NA

  

0.037

  

NA

Not taken

NA

NA

 

116

9.25

 

NA

NA

 

Taken

NA

NA

 

87

8.91

 

NA

NA

 

Baby Weight taken

  

NA

  

NA

  

0.075

Not taken

NA

NA

 

NA

NA

 

52

8.49

 

Taken

NA

NA

 

NA

NA

 

178

8.85

 

NA in all field of a cell means that this variable does not apply for the respective service

Discussion

Overall, our study reveals that quality of interpersonal relations, room conditions, and general nursing care of all three services (ANC, delivery and PNC) were perceived to be good by the participants. In addition, the present study provides information for a better understanding of the factors that may be associated with perceived quality of maternal health care services.

Some socio-demographic factors were found to be more strongly associated with the perceived quality of interpersonal relations for ANC services than for delivery or PNC services. Literacy level served as an important determining factor insofar as those who were literate (in particular those with formal education) tended to rate the ANC service more highly than the illiterate. This finding is consistent with Lino et al. (2011) who suggested that women with a high level of education may have positive perceptions about the quality of ANC because they can judge and appreciate the benefits of ANC better [32]. Mode of transportation used to travel to the facility was also an important determinant, such that women that had used motorized transportation were more likely to rate the service highly than those who had walked. Distance to health facilities has been found to be one of the factors that impede accessibility in most developing countries [43]. Long travel times due to far distances and the resulting high effort to accessing health services may have contributed to a low rating of the service. In line with the study of Oladapo and Osiberu [16], our study did not find any association of the perceived quality of ANC care with other socio-demographic factors such as age, marital status and income.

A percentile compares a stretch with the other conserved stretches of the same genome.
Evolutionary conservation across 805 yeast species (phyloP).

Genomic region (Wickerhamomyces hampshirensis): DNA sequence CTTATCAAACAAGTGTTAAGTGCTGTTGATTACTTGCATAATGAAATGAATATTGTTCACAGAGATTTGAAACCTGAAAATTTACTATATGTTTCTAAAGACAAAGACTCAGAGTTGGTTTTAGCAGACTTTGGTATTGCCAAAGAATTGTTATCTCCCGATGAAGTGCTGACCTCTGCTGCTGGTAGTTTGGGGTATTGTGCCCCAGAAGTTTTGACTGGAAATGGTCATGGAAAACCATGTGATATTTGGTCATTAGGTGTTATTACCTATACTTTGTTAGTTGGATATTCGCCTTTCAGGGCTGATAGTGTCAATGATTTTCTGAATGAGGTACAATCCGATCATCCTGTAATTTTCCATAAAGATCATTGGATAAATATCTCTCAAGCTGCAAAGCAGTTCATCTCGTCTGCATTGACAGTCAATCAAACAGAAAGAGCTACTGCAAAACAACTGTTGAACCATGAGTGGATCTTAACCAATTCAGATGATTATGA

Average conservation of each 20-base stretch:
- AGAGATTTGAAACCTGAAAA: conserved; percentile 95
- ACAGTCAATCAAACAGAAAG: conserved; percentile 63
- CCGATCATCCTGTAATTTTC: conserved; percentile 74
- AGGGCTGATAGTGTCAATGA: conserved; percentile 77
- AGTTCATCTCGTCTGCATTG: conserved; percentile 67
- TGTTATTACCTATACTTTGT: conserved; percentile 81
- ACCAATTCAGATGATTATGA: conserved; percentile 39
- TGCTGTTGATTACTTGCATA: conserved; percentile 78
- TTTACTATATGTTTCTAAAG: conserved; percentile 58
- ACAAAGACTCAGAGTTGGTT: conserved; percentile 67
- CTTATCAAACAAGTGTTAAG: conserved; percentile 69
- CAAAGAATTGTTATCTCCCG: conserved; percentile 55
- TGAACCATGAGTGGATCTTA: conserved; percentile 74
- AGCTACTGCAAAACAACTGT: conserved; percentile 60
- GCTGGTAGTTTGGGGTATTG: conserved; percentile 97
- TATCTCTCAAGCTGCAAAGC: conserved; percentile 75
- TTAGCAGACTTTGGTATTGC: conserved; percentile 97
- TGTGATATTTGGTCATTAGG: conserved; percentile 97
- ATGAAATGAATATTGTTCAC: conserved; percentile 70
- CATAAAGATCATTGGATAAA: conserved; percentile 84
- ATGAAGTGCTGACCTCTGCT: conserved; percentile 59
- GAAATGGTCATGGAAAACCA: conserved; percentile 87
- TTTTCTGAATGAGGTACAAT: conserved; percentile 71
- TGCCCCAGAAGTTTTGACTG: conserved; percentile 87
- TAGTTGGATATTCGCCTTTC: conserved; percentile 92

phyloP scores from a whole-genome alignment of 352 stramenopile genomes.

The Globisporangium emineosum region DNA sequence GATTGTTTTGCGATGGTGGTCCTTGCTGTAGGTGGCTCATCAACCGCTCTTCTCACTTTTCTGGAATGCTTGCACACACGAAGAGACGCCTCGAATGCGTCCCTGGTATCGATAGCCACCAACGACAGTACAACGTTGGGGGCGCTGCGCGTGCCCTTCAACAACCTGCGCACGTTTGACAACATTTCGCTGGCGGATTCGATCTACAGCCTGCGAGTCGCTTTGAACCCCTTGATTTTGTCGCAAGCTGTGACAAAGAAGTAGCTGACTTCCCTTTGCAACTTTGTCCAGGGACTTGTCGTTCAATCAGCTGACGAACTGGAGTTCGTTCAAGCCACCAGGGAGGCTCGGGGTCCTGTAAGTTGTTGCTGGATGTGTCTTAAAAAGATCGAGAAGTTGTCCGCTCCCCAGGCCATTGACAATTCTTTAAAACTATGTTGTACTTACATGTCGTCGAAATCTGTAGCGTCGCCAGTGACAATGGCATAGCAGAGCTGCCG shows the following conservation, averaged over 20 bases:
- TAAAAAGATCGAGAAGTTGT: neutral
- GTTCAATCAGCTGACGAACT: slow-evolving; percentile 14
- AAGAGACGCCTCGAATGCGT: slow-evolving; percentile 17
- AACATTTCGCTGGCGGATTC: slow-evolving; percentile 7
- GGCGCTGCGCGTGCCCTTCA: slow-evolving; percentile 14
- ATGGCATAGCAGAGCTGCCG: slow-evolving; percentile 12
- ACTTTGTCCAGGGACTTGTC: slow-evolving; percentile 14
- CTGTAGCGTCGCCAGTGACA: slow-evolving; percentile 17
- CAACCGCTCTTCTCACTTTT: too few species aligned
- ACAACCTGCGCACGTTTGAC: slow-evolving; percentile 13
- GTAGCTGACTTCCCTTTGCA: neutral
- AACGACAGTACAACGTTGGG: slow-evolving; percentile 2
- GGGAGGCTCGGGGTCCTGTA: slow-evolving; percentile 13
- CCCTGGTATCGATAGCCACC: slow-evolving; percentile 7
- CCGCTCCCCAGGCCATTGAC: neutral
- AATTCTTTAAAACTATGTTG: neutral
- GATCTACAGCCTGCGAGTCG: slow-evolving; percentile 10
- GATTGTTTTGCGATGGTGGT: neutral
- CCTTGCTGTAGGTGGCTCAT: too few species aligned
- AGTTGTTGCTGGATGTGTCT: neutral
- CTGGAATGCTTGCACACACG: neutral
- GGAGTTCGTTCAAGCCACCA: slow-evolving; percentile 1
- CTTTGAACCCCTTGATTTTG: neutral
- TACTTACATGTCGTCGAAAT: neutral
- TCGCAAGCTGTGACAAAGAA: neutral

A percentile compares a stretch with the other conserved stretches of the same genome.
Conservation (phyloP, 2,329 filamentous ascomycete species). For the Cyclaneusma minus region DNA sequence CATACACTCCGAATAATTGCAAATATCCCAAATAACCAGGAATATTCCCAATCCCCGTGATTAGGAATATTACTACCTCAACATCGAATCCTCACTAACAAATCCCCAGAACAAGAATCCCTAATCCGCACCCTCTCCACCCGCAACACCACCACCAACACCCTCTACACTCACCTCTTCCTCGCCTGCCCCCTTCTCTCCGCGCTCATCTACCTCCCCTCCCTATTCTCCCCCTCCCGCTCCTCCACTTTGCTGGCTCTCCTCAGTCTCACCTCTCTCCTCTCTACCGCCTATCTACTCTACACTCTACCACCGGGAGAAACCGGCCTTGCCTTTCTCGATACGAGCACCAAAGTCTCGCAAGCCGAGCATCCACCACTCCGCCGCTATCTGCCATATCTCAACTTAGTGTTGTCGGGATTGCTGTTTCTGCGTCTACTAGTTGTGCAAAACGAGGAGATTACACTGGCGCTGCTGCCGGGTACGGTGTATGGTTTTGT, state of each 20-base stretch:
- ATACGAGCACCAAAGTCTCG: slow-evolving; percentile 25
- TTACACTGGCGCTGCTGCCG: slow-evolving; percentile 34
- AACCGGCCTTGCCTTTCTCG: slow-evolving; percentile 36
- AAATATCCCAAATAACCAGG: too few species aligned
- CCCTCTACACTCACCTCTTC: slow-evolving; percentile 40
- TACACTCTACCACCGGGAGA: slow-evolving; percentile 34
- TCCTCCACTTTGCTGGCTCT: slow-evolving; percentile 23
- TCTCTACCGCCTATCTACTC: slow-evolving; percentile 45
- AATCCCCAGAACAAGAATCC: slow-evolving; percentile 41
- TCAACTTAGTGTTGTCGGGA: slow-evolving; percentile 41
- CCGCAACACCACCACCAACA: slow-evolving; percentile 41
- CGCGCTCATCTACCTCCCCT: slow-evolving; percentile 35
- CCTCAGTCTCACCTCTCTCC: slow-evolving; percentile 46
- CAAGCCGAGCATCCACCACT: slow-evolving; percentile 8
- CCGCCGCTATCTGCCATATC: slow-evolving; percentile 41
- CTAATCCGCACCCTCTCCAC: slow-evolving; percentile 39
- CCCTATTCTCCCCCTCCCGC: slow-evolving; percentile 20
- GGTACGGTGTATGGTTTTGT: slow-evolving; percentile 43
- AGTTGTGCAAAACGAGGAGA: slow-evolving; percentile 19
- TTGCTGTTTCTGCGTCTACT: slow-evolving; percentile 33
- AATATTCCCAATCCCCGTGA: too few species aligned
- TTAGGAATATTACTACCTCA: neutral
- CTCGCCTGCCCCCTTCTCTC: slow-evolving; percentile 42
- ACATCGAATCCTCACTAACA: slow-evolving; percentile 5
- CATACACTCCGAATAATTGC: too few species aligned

Most service delivery factors were found to be strongly associated with perceived quality of interpersonal relations. Women tended to rate the ANC and PNC care highly if the health worker introduced himself/herself before attending to them. This seemed to be an issue of concern for ANC and PNC, but not for delivery, possibly because women usually come to the facility when they are already in labour and self-introduction may matter less to them than being assisted promptly. Still, according to the 2006 WHO guidelines on Pregnancy, Childbirth, Postpartum and Newborn Care, communication (which includes self-introduction) is an important aspect of quality [1]. Several other studies have supported this [2022, 25, 26]. Moreover, the 2006 WHO guidelines and a prior study insist that patients have the right to know why certain examinations and medication are administered to them [1, 25]. In our study, we found that if explanations on examination procedures, purpose of medication and blood specimens were given during the consultation process, the more highly quality was rated on ANC and PNC services. This could be because the explanations made the women understand the importance of the basic procedures and their role in preventing a range of pregnancy complications and reducing maternal mortality [43]. Furthermore, our study revealed that being offered to have a guardian by one’s side during delivery increases the rating of quality of care. This finding supports the results of a prior study conducted in Malawi by Banda and colleagues which found that companionship or having a guardian during child-birth is important mainly for psychological and physical support to the labouring woman and for providing assistance to healthcare providers [44].